Preventative Care for OsteoporosisForming bone healthy habits early in life will not only contribute to the bone building process and ensure that young people achieve optimal bone mass, but this preventative care will reduce the risk of osteoporosis or bone loss later in life. You may have heard of the analogy called: The Bone Bank. The Bone Bank is the idea that the more bone you save up during your early years, the more bone you can draw from later in life. So how long do you have to save up? Until you reach 26 years of age or so. At or around 26 years of age you then plateau, meaning you are no longer building bone. Then, at around age 35 you begin to lose on average 1% of your bone density each year! Now you might begin to see the importance of The Bone Bank. As you can see men reach a higher peak bone mass than women. Boys and girls build about the same amount of bone before puberty, but after puberty, boys tend to build more bone mass.
Causes of Juvenile OsteoporosisOsteoporosis is typically seen in adult postmenopausal women, but can also show up in young children. Juvenile osteoporosis or osteoporosis in children is usually seen as a secondary feature either from a chronic disease or from treatment (medications) for a chronic condition. Some of the diseases that can lead to osteoporosis in children are: 
- Coeliac disease
- Kidney Disease
- Juvenile rheumatoid arthritis
- Osteogenesis imperfecta
- Cushing’s syndrome
- Anorexia nervosa
- Anticonvulsants (commonly known as antiepileptic drugs or antiseizure drugs)
- Corticosteroids (can be used for asthma and rheumatoid arthritis)
- Immunosuppressive agents (ex: for cancer)
- Lower back pain
- Pain in the hips, knees, ankles and feet
- Difficulty walking
- Fractures without significant trauma
4 Bone Healthy Habits to Focus OnForming bone healthy habits and focusing on preventative care during youth will not only build up your Bone Bank, but reduce your risk of osteoporosis later in life. The following are 4 bone healthy habits to focus on and why:
#1 Exercise:Specifically osteoporosis exercises, but don’t let that scare you. Osteoporosis exercises focus on weight-bearing exercise, which literally means ‘to bear your own weight’. It is one of the best things you can do to increase your bone strength because of the concentrated pressure it puts on your bones. When you don’t regularly stress your muscles, joints and bones, they begin to weaken over time. Weight bearing exercises include but are not limited to running, lifting weights, resistance training, team sports like soccer and hiking. See the 5 easy to do resistance exercises you can do anywhere for ideas. Participation in sports whether during school or after school programs will ensure your child is getting regular exercise. The World Health Organization (WHO) recommends children ages 5-17 get at least 60 minutes of moderate to vigorous exercise per day. More than 60 minutes will also provide additional health benefits. The benefits of physical activity for youth are the following:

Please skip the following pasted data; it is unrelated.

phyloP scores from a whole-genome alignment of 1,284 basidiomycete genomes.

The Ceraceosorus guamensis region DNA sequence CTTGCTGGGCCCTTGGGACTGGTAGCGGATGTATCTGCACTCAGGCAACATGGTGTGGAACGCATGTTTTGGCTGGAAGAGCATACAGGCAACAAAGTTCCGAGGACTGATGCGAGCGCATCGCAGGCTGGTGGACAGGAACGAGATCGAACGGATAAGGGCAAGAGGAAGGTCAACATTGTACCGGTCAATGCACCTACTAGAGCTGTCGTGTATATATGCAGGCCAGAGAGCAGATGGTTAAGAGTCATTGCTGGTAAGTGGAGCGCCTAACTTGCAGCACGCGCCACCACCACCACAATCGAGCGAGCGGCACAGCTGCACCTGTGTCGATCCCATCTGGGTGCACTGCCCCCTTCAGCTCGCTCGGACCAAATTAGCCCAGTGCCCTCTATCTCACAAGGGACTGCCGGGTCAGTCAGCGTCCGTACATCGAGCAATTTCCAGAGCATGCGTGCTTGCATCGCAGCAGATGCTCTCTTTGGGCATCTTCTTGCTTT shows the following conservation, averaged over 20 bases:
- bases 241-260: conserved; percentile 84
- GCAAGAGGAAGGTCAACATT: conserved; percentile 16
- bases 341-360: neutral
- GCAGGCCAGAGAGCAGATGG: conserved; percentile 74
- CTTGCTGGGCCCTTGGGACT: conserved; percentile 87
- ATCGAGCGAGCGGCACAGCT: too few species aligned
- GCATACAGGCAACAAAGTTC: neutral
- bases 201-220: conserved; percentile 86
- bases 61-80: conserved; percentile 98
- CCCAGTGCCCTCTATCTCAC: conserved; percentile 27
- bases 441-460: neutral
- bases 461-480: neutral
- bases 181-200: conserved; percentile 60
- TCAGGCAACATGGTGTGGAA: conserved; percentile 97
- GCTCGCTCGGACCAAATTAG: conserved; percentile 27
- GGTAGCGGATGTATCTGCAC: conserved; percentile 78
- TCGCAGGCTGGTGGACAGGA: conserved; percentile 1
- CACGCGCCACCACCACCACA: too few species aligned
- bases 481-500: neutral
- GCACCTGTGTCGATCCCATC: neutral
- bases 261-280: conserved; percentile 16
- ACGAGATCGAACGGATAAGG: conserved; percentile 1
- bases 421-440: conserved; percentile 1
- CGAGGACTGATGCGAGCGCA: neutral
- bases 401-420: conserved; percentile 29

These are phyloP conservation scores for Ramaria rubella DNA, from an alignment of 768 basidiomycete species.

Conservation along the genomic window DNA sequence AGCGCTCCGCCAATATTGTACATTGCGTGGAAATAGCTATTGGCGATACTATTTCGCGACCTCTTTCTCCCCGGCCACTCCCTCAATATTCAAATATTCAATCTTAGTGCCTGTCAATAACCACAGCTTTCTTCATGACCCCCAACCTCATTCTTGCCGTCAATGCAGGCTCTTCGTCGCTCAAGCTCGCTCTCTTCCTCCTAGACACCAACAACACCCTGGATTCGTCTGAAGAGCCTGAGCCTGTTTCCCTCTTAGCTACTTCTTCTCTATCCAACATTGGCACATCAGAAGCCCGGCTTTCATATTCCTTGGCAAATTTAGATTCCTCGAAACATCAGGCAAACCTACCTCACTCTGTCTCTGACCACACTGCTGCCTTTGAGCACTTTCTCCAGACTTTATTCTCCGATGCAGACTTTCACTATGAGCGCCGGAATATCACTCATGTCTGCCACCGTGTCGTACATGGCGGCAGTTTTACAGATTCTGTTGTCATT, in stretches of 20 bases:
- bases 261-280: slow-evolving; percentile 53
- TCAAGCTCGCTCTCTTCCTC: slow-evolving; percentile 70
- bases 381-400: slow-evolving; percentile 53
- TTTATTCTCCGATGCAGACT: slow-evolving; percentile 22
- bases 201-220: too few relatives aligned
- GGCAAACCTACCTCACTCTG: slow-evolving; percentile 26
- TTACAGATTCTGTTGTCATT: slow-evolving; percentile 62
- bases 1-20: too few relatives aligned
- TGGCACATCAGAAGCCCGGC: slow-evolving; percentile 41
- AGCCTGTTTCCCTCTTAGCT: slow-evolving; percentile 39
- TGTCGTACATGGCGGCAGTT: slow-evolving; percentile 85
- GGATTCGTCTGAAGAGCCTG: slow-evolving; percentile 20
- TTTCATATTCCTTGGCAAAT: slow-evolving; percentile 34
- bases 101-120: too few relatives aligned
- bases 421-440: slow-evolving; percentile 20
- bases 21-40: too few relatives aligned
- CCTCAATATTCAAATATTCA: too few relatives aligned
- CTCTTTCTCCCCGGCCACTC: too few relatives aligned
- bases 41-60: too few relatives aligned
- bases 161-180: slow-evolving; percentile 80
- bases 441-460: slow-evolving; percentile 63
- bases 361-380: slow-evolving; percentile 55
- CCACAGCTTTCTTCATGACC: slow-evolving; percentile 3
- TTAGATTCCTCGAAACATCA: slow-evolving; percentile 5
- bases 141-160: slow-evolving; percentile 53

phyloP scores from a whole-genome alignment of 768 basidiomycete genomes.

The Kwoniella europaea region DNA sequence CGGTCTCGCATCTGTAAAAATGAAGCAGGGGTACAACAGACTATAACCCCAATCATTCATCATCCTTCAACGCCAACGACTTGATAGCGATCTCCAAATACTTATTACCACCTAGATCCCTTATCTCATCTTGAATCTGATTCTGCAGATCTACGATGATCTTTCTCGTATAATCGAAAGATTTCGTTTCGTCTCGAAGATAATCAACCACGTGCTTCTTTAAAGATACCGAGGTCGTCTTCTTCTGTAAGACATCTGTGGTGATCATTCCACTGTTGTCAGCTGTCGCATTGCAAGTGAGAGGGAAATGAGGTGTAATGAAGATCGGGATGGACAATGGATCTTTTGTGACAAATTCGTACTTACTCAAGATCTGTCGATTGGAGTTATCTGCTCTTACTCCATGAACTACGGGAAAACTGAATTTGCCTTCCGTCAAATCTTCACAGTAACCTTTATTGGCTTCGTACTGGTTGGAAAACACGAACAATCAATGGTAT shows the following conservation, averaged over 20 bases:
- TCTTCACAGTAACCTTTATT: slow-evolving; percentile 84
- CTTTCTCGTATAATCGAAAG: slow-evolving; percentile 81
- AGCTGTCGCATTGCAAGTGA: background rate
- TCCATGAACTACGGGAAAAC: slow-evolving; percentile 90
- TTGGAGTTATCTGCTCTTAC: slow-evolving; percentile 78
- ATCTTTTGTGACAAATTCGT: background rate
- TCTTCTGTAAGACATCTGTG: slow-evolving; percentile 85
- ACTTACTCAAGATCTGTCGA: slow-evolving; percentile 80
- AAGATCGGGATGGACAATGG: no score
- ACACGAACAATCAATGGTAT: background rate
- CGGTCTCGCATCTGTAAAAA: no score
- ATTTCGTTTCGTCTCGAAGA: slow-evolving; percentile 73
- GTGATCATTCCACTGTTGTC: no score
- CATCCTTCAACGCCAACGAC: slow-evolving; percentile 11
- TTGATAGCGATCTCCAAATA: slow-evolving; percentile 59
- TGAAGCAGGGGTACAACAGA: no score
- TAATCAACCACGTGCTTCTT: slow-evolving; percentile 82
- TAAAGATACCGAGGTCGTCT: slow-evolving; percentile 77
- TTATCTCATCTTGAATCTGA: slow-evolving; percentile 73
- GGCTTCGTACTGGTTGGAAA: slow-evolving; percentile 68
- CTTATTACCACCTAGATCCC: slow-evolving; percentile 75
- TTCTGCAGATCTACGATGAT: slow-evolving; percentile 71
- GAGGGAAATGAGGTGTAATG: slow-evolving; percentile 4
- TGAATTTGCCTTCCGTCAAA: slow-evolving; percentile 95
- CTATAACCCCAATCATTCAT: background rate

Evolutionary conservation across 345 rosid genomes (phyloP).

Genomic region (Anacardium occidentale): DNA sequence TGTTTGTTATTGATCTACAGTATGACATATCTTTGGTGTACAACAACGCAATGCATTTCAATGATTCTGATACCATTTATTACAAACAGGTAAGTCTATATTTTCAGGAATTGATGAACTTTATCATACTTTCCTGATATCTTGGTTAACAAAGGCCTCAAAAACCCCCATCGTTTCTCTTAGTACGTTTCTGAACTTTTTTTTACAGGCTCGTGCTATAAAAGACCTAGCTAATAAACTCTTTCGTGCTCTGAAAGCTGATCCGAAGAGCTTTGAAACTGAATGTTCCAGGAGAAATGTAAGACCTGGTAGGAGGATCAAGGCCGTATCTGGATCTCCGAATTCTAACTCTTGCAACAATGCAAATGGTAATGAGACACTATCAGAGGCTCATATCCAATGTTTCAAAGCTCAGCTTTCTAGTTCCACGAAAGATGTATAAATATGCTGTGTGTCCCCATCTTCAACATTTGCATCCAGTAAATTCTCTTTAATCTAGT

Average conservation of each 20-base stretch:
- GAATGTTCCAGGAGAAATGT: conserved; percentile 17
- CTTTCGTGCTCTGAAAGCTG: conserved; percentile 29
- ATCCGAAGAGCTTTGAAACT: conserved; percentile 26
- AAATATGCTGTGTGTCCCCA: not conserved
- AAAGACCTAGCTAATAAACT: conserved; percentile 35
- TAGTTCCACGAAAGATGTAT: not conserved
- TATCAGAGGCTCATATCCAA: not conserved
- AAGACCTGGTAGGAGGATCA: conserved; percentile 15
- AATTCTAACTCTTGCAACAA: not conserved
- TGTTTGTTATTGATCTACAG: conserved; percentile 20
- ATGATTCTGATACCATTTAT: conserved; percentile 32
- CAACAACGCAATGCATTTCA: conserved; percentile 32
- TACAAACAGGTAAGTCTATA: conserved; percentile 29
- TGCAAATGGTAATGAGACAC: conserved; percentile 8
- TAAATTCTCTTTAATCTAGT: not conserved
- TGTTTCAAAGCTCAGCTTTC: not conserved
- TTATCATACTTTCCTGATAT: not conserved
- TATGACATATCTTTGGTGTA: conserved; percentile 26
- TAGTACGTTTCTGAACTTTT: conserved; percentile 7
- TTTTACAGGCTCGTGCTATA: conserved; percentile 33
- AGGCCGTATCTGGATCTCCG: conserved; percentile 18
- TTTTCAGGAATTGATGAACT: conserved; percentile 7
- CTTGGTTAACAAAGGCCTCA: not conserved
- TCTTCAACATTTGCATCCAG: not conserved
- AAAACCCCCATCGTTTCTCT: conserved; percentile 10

- Develop healthy bones, muscles and joints
- Develop a healthy heart and lungs for cardiovascular system
- Develop coordination and movement control (neuromuscular awareness)
- Maintain a healthy body weight.
#2 Maintain a Healthy Body Weight:Being both underweight and overweight can increase your child’s risk of osteoporosis. Specifically in young women, extreme body thinness can result in estrogen deficiency or amenorrhea (cessation of menstruation). This estrogen deficiency contributes to bone loss in the same way that menopause contributes to bone loss in older women. This is not only preventative care for osteoporosis, but for self-esteem and mental wellness.
#3 Cut Out Smoking:One study showed that even low levels of smoking during adolescence had a negative impact on bone accrual. Adolescence is a time where youth need to be giving their body what it needs. It’s growing, learning, functioning and smoking hinders that. With continued smoking behavior, one could surmise that lumbar spine BMD could become dramatically lower throughout adulthood. However, it is concerning that even these relatively low levels of smoking have a negative impact on bone accrual. 
#4 Adequate Calcium and Bone Building Nutrients:According to the USDA’s Continuing Survey of Food Intakes of Individuals, the following percentage of Americans are not meeting the recommended daily intakes for calcium.  With phosphate rich soft drinks more frequently replacing milk or other calcium rich drinks among young people, the figures below are a recipe for disaster!
- 44% of boys and 58% of girls ages 6-11
- 64% of boys and 87% of girls ages 12-19
- 55% of men and 78% of women ages
How Much Calcium Does Your Child Need?
|Table 1: Recommended Adequate Intake By The IOM For Calcium|
|Male and Female Age||Calcium (mg/day)||Pregnancy and Lactation|
|0 – 6 months||210||N/A|
|7 – 12 months||270||N/A|
|1 – 3 years||500||N/A|
|4 – 8 years||800||N/A|
|9 – 13 years||1300||N/A|
|14 – 18 years||1300||1300|
|19 – 50 years||1000||1000|
|51 + years||1200||N/A|
- Dorn, Beal et al. (2012) Longitudinal Impact of Substance Use and Depressive Symptoms on Bone Accrual Among Girls Aged 11–19 Years. Journal of Adolescent Health, Vol. 52, Issue 4, p393–399
- Continuing Survey of Food Intakes of Individuals, 1994-96
- U.S. Department of Health and Human Services. Bone Health and Osteoporosis:A Report of the Surgeon General. Rockville, MD: U.S. Department of Health and Human Services, Office of the Surgeon General, 2004.